Mervyn Peake in Coronation Street


First paperback edition of Titus Groan, 1968.

If you’re British then, no, it isn’t what you think. Having mentioned my hometown of Blackpool yesterday there’s one detail about the town I usually regard as an annex of Hell which, if not quite a saving grace, raises it into some lesser locus of perdition.

There are many Coronation Streets in Britain (and Coronation Roads, Terraces, etc), Manchester has several real ones besides the fake one which provides the setting for the world’s longest-running soap opera. Most are named after a royal event, of course, although I don’t know when the one in Blackpool was built, possibly around 1911 which would mean it takes its name from the coronation of George V. I remember it as being a very undistinguished street of shops, and had no idea all the time I was in Blackpool that Mervyn Peake had lived for a short period in that street (no. 62) with wife Maeve Peake (later Gilmore) and son Sebastian in 1940. Mervyn was in the Royal Artillery in the early years of the war, and was posted to Blackpool as part of an Anti-Aircraft Training Regiment. Once established he found there was little for him to do so he continued work on the manuscript of Titus Groan, still at that point being referred to as Goremenghast (with an extra “e”). Later on the family moved to Bloomfield Road, the home of Blackpool’s football club, before Maeve and Sebastian returned to London.

All this detail can be found in G. Peter Winnington’s Peake biography, Vast Alchemies (2000), and came as something of a shock to me. One thinks of Peake as an inhabitant of Sarke and London, not Blackpool, however brief his stay. But I was stunned most of all to hear about him writing there as well. Peake noted on his manuscript where the chapters were written so Winnington can tell us that some of Titus Groan was set down on the town’s North Pier. The piers are one of the few things I liked about Blackpool, North Pier most of all for being the longest structure with the best views of the sea. It’s also notable for me in being the place where I began my first (and strongest) acid trip in 1980. That’s nothing to do with Peake, of course, but the significance of these separate events tangles in a curious and unexpected way, so that I can’t think of that pier now, or of the early chapters of the Gormenghast trilogy, without this knowledge coming to the surface.

This year is the Peake centenary, and I wrote at the beginning of the month about some of the events and exhibitions being staged in the UK. One of these, Mervyn Peake: A Celebration, will take place at the British Library, London, on Tuesday, 26th July. Described as “an evening of words, memories and images with Peake’s associates, experts and family members”, the speakers will include Fabian Peake, Sebastian Peake, Clare Penate, Brian Sibley, Hilary Spurling and others, with a specially filmed contribution by Michael Moorcock. Further details here. Don’t expect Peake’s presence in Blackpool to be acknowledged this year; the philistine nature of the place is one reason I escaped as soon as I could.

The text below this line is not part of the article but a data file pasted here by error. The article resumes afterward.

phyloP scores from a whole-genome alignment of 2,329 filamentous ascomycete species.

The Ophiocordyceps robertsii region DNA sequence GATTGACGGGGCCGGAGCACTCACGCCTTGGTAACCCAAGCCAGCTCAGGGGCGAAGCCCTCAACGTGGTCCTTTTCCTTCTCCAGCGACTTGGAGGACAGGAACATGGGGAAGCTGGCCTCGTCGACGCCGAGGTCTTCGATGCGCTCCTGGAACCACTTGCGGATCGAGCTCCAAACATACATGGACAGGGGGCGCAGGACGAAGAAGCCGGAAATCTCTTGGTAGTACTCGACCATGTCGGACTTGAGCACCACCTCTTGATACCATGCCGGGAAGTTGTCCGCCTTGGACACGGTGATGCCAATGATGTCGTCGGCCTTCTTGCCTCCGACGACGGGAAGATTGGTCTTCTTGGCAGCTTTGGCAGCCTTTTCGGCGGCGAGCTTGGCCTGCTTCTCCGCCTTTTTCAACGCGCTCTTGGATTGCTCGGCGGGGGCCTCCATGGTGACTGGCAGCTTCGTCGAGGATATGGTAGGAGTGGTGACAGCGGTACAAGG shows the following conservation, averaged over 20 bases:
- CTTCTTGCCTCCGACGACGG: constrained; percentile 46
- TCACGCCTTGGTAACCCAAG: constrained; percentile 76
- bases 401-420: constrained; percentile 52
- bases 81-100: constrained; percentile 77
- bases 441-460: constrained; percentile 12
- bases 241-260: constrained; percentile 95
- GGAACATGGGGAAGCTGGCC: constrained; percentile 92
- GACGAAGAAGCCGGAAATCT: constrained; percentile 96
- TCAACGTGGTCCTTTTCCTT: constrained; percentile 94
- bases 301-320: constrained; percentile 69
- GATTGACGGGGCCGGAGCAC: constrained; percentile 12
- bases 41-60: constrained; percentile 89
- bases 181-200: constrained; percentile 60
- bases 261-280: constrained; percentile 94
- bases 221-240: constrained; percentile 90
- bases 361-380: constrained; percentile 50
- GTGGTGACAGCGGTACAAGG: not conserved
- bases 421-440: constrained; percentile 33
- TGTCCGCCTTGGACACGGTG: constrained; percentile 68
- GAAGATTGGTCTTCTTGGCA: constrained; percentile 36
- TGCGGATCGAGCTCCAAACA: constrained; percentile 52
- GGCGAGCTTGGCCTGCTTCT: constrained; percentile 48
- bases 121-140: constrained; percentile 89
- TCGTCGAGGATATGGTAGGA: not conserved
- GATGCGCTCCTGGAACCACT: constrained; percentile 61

Update: Mervyn Peake’s war paintings unveiled by National Archives.

• G. Peter Winnington’s Peake Studies

Previously on { feuilleton }
The Worlds of Mervyn Peake
A profusion of Peake
Joseph Cavalieri’s stained glass
Mervyn Peake at Maison d’Ailleurs
Peake’s Pan
Buccaneers #1
Mervyn Peake in Lilliput
The Illustrators of Alice

Weekend links 65


From Light Beyond Sound, a new series of works by Tatiana Plakhova.

“The invasion philosophy of the Olympic Park strikes me as just like the invasion philosophy behind going into Iraq,” he says, “or anywhere else that you blast into, put up the fence, establish the Green Zone, explain everything, put it all into this lovely eco-terminology…” Iain Sinclair

• Iain Sinclair has a new book out, Ghost Milk: Calling Time on the Grand Project, a critique of the tendency of British governments to waste money on white elephant projects. He’s visited this territory before in Sorry Meniscus, the small book/essay about the Millennium Dome. That book grew out of a piece for the London Review of Books which can be read here. Among the current round of interviews there’s this piece in which the title of the book is explained, and a talk with John Walsh at The Independent where he describes how the site for the 2012 Olympics has destroyed his patch of London.

A celebration of the writing and art of Mervyn Peake: “Mervyn Peake, creator of Gormenghast, is now recognised as a brilliant novelist and artist. Michael Moorcock, China Miéville, Hilary Spurling and AL Kennedy celebrate his achievements.”

• Looking like a children’s book invaded by the inhabitants of alchemical engravings, Die Geburtstagsreise (The Birthday Trip, 1976) by Monika Beisner.

• At AnOther mag this week: The ear in Blue Velvet and publisher Peter Owen on Salvador Dalí’s novel Hidden Faces.

Four Days, Four Recordings by Jon Brooks aka The Advisory Circle. Related: The Hauntological Society.

Leaving it to Chance: maverick director Nicolas Roeg on Don’t Look Now.

Brian Eno: “This is my problem with Tracey Emin; who fucking cares?”

• Scans of Max Ernst’s masterwork Une Semaine de Bonté.

Susie Bright: Mapping the Erotic and the Revolutionary.

How to Become a Sensuous Witch, 1971.

The View From Her Room (1982) by Weekend | Weekend live on the OGWT (October, 1982) • Gormenghast Drift (1992) by Irmin Schmidt.